By now we all know that social media was instrumental in the Arab Spring of 2011. (Those are the only tweets that are truly worth reading and archiving: history alive.) And so, social media has, for the moment, established a place in 21st Century history. We are just now starting to see the promise of the internet as espoused in the early days of the Internet Boom, back when the web was touted as, at last!, the great global equalizer and democratizer. Ironically, back then it became a tool of the rich and crafty to get richer, leaving the vast lot of industry workers high and dry when the mirrors turned to dust in the Silicon Valley’s own Spring of 2000.
Used effectively, social media can be useful. One simply has to define the limits of one’s own involvement. I for one have limited the news sites I regularly visit, and yet still seem to find myself perpetually hungry. Sherman, on the other hand, has evolved an online personal strategy that revolves around Manhunt, Grinder and Facebook to his abundant satisfaction.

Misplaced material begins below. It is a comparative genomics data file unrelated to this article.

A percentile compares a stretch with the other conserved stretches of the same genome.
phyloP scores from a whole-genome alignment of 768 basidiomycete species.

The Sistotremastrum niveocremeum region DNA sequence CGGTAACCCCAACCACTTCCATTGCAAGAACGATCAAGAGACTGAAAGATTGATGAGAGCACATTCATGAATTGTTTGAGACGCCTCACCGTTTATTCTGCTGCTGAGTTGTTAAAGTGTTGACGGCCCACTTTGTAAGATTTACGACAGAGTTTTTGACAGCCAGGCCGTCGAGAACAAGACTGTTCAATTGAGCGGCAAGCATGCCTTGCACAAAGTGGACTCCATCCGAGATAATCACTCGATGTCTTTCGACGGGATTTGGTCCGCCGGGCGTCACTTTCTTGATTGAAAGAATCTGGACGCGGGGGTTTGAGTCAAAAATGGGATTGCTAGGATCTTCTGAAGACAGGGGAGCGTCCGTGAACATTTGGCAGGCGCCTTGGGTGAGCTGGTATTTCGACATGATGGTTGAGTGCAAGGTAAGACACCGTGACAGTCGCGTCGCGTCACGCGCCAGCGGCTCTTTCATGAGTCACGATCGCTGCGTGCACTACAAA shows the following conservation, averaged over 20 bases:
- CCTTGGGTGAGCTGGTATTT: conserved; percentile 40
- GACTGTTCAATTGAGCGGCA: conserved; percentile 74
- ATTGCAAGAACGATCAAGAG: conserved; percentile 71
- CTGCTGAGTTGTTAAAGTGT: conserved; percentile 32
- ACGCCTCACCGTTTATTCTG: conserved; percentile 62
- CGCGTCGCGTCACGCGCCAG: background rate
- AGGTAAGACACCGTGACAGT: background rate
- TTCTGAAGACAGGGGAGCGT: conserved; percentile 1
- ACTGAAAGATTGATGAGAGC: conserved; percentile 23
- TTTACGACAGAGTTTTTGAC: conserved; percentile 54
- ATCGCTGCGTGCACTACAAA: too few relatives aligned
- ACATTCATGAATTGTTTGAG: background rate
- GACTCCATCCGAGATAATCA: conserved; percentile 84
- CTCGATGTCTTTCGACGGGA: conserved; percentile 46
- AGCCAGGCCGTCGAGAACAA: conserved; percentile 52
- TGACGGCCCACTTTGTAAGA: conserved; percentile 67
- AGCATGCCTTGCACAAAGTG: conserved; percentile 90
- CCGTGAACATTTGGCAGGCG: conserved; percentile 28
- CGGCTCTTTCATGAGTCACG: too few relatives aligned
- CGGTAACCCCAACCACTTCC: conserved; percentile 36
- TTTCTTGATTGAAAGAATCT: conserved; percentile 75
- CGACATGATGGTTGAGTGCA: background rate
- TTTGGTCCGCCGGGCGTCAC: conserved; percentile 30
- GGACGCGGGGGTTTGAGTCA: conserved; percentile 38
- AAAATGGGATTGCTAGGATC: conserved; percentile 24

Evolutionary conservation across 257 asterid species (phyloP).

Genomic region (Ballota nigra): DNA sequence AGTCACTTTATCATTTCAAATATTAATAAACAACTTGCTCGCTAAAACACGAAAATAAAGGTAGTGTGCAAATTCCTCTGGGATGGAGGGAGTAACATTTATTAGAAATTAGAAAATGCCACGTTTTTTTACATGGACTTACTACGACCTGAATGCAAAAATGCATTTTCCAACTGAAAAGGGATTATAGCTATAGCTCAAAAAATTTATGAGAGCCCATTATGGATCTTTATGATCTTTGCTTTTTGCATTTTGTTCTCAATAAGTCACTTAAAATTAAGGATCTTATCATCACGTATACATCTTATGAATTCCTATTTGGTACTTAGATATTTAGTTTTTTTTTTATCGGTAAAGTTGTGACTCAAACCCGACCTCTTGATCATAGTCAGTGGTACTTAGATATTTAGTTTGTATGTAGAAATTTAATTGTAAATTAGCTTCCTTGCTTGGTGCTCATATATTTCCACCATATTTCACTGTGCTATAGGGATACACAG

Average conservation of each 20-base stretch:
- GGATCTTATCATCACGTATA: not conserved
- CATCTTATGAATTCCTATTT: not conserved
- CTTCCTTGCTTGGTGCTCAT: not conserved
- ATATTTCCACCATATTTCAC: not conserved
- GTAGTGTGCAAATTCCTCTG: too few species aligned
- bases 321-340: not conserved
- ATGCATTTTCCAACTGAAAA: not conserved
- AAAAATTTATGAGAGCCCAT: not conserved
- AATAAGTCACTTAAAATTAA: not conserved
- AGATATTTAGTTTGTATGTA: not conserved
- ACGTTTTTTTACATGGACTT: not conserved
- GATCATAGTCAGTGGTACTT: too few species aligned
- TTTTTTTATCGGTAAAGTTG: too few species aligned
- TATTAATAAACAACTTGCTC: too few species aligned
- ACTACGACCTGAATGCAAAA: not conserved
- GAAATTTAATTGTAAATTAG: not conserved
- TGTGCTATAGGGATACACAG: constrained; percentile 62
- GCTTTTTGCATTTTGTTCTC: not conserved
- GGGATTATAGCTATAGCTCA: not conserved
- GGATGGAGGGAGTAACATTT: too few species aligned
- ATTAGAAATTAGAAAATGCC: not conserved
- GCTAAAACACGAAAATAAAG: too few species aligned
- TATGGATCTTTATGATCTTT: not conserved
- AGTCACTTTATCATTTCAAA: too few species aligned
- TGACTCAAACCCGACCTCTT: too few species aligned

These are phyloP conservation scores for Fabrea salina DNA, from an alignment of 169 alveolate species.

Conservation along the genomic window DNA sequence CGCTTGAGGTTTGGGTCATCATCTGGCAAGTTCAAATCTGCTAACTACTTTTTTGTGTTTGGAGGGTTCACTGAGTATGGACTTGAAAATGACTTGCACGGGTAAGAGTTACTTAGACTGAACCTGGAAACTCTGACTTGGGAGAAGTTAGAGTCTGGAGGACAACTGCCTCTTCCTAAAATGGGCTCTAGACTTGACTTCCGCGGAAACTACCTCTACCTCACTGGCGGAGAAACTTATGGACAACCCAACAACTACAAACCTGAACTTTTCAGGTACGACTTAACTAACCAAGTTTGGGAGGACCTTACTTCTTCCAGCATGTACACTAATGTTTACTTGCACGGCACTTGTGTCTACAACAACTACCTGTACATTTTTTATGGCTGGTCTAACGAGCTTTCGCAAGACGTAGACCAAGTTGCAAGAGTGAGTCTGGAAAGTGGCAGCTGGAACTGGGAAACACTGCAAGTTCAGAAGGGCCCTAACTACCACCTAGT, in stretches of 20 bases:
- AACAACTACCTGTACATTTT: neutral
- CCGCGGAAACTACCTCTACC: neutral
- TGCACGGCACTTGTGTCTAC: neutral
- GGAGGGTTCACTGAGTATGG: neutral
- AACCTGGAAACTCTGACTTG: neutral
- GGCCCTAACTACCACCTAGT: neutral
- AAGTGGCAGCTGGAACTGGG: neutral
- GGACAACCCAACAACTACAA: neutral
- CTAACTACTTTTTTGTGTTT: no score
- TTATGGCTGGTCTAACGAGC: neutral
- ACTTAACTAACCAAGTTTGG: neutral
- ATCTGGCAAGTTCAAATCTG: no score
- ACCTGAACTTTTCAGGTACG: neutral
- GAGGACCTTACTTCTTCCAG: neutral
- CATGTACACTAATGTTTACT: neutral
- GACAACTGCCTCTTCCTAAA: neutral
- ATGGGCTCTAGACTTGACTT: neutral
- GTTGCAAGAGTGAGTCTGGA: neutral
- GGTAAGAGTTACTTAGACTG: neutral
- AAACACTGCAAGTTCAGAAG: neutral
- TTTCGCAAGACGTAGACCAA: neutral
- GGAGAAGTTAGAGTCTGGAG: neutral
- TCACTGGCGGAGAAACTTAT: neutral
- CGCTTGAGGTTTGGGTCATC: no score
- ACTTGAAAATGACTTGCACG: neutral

Take a close look at the list to the left. These are the 340 social media and site sharing web services available through AddThis. (Google it yourself. I’m not hyperlinking this one.) Imagine if I were to set up an account on every one of these services to join their communities and promote my work. To join the conversation!, speak up!, digg it!, whatever…With all that wasted time I wouldn’t have a a book to promote.
This list, by the way, this image, is 6 feet 4 inches long. Open it in Photoshop and you’ll see. It’s taller than I am and probably filled with more irrelevance and social detritus than any of my good friend’s 11,000 Twitter followers could conjure or imagine in 20 cycles of purgatory.
Even with an online chat forum.
I was planning to write a blog post that went on as long as the AddThis list but at this point I’m only halfway there and craving a hard copy of the New York Times. With that in mind, I’ll do what some really awful tweeters should contemplate doing before they put fingers to keys: I’ll shut up.
Hint: there’s a brilliant one who follows my good friend with the 11,000 followers but I won’t tell you who this 20-something is. He’s shockingly bad. If he ever hopes to apply for a job and somebody finds his Twitter feed, he’ll be in for a shock. To out him would amount to shaming, which he doesn’t deserve: he’s done nothing to me except allow me to waste 7.5 seconds of my life.